162. With regard to additional safeguards, the Court notes that authorisations for directed surveillance must be regularly reviewed to assess the need for the surveillance to continue (see paragraph 62 above). During a review, the authorising officer who granted or last renewed the authorisation may amend specific aspects of it. He must cancel the authorisation if satisfied that it no longer meets the criteria on which it was authorised. As soon as the decision is taken that it be discontinued, the instruction must be given to stop all surveillance of the subject and the date of the cancellation should be directly recorded.
163. In any case, the written authorisation will cease to have effect (unless renewed or cancelled) at the end of a period of three months beginning with the time it took effect (see paragraph 63 above). Written renewals may only be granted for three months at a time, and in order to grant them the authorising officer must be satisfied that it is necessary for the authorisation to continue for the purposes for which it was given (see paragraph 64 above). All applications for renewal should record whether it is the first renewal or every occasion a renewal was previously authorised; any significant changes to the information in the initial application; the reasons why the authoristion should continue; the content and value to the investigation or operation of the information so far obtained; and the results of regular reviews of the investigation or operation (see paragraph 65 above).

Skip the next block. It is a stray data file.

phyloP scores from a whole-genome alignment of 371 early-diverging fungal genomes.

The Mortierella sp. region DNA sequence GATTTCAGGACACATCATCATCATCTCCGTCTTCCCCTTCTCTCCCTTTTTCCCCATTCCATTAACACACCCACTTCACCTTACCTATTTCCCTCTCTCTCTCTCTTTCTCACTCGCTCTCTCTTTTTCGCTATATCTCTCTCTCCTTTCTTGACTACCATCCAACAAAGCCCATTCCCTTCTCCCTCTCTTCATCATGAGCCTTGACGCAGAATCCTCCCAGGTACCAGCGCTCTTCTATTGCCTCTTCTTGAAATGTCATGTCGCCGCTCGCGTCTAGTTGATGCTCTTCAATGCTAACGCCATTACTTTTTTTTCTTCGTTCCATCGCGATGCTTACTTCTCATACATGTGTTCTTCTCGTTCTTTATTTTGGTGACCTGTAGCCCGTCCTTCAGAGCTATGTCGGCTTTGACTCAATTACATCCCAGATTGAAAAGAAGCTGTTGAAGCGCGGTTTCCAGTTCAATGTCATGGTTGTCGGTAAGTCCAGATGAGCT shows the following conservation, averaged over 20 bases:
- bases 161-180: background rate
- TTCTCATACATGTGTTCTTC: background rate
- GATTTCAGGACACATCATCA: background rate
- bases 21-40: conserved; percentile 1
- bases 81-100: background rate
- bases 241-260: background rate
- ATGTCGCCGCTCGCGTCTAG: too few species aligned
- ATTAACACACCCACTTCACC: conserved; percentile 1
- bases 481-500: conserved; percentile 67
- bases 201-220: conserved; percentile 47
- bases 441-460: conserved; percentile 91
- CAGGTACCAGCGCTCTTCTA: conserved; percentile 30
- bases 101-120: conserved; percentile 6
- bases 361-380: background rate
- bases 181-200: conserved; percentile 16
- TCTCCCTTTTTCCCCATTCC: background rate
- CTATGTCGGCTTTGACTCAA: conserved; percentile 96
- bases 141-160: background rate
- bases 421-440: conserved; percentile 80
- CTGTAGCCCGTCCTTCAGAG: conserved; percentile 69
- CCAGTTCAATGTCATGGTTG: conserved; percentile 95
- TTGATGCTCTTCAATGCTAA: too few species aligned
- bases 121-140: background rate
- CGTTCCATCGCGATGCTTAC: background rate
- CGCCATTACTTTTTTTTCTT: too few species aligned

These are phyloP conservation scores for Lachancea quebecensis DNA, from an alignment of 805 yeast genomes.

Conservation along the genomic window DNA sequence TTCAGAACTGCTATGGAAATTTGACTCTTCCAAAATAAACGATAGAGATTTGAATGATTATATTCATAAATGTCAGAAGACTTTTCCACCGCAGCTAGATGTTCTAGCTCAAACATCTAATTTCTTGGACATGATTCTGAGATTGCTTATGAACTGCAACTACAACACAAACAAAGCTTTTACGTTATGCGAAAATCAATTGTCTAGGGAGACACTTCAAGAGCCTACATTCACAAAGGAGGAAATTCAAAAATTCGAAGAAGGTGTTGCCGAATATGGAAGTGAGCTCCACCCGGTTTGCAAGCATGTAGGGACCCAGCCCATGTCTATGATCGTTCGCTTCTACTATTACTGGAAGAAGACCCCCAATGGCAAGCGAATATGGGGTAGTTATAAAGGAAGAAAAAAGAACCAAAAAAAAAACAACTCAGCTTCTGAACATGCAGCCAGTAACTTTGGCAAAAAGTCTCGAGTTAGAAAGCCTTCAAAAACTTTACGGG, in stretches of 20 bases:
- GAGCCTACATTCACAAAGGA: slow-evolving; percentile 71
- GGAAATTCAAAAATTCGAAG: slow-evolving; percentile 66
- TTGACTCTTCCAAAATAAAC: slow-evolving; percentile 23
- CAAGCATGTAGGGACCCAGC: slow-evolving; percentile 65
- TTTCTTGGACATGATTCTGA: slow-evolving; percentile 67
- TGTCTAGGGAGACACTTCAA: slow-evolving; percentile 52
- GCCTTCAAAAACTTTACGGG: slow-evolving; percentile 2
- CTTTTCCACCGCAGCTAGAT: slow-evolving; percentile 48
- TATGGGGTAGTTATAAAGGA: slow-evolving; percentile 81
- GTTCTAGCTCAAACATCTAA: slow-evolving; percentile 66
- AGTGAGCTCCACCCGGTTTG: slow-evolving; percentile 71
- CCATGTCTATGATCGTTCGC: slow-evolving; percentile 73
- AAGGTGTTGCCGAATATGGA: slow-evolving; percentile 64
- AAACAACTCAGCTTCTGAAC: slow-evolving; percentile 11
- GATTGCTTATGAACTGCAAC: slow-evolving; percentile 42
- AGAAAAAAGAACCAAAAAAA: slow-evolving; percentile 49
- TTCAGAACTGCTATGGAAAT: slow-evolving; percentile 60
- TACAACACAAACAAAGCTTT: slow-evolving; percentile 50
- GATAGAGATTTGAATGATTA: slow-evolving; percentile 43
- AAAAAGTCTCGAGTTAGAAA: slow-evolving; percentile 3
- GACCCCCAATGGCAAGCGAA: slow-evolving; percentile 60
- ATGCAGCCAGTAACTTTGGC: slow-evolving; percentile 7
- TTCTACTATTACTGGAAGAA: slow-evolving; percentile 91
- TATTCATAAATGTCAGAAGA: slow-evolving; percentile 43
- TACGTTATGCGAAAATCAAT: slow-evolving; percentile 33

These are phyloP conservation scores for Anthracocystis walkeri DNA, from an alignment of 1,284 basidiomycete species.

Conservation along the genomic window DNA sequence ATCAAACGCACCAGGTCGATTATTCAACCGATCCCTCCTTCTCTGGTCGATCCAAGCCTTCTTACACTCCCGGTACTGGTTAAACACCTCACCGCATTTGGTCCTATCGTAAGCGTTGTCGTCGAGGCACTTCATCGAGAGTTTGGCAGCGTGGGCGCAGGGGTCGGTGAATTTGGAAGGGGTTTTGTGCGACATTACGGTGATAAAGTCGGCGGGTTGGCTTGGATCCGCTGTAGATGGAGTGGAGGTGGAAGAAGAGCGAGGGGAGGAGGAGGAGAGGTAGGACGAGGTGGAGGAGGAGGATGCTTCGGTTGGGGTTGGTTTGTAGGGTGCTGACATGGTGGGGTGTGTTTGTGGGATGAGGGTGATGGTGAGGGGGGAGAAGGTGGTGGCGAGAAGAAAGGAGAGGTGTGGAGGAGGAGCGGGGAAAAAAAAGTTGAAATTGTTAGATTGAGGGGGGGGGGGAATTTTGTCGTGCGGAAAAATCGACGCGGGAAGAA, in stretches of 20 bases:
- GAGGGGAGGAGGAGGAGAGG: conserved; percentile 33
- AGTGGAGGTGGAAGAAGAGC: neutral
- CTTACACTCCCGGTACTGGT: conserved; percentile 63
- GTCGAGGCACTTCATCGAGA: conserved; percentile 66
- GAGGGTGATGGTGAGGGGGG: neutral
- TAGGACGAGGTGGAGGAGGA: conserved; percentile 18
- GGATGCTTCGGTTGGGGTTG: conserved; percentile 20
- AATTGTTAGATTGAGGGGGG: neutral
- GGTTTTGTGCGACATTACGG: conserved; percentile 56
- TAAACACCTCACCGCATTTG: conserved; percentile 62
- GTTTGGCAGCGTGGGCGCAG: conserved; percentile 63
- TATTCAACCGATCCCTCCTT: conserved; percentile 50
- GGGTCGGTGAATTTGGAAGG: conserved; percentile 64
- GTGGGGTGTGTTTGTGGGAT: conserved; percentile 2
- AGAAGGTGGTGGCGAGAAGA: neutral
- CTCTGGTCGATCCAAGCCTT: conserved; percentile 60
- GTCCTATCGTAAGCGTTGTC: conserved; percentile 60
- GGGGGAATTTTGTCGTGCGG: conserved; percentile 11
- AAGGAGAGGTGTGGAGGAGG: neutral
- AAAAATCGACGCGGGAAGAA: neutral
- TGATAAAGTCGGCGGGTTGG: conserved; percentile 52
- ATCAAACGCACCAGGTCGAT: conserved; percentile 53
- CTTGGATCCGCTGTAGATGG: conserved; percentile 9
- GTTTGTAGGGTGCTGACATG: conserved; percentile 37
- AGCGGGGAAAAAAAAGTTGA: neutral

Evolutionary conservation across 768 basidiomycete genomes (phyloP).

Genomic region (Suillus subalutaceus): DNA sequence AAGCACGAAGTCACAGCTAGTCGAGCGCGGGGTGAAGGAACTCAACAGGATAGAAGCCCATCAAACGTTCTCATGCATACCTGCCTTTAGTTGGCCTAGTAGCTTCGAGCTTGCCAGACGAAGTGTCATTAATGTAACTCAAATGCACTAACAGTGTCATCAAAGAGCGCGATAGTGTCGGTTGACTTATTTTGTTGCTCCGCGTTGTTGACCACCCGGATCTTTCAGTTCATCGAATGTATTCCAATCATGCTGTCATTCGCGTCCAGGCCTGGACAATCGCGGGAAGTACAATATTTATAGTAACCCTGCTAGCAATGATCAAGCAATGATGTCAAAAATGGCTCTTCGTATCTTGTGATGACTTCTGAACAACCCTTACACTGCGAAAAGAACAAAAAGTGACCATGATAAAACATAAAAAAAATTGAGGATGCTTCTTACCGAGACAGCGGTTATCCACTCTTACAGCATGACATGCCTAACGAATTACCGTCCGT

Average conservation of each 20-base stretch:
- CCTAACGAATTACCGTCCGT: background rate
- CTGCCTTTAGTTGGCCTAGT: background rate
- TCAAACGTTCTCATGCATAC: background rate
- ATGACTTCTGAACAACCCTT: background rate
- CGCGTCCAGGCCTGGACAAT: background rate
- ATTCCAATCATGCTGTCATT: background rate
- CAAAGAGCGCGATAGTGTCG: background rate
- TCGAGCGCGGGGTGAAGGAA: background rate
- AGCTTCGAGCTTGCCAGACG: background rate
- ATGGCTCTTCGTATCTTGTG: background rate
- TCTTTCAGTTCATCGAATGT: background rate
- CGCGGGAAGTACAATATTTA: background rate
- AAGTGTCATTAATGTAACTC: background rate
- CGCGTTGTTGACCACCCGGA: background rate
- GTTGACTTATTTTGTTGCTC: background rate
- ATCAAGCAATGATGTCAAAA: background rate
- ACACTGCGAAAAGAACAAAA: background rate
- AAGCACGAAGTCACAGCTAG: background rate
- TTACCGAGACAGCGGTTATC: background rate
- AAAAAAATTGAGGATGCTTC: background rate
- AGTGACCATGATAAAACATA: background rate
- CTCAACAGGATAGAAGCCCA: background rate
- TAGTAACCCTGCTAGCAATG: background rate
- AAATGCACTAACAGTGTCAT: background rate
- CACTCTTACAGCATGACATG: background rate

164. Detailed records pertaining to all authorisations must be centrally retrievable within each public authority and be retained for at least three years from the end of each authorisation (see paragraph 73 above). Moreover, it is the role of the surveillance commissioners to keep under review the exercise and performance of the powers and duties conferred by Part II of the Act. In doing so, they have the power to quash authorisations and order the destruction of any records relating to information obtained by authorised conduct (see paragraph 78 above).
165. Other than that which is subject to legal professional privilege, information obtained by secret surveillance may be used in evidence in criminal proceedings. However, the admissibility of such evidence would be subject to the control of the trial judge. In certain circumstances it would also be open to the trial judge to stay a prosecution for abuse of process (see paragraph 153 above).
166. Finally, any citizen who believes that they have wrongfully been subject to surveillance may bring a claim to the IPT and, save for vexatious or frivolous claims, the latter tribunal must determine any such claim. The IPT has the power to award compensation and make such orders as it thinks fit, including the quashing or cancelling of any order and the destruction of any records (see paragraph 79 above).
167. The foregoing considerations are sufficient to enable the Court to conclude that the provisions concerning directed surveillance, insofar as they related to the possible surveillance of consultations between detainees and appropriate adults, were accompanied by adequate safeguards against abuse.
168. Accordingly, no violation of Article 8 of the Convention can be found under that head."
Texts are based on the press releases of the European Court of Human Rights. 
This selection covers categories 1 and 2 judgments.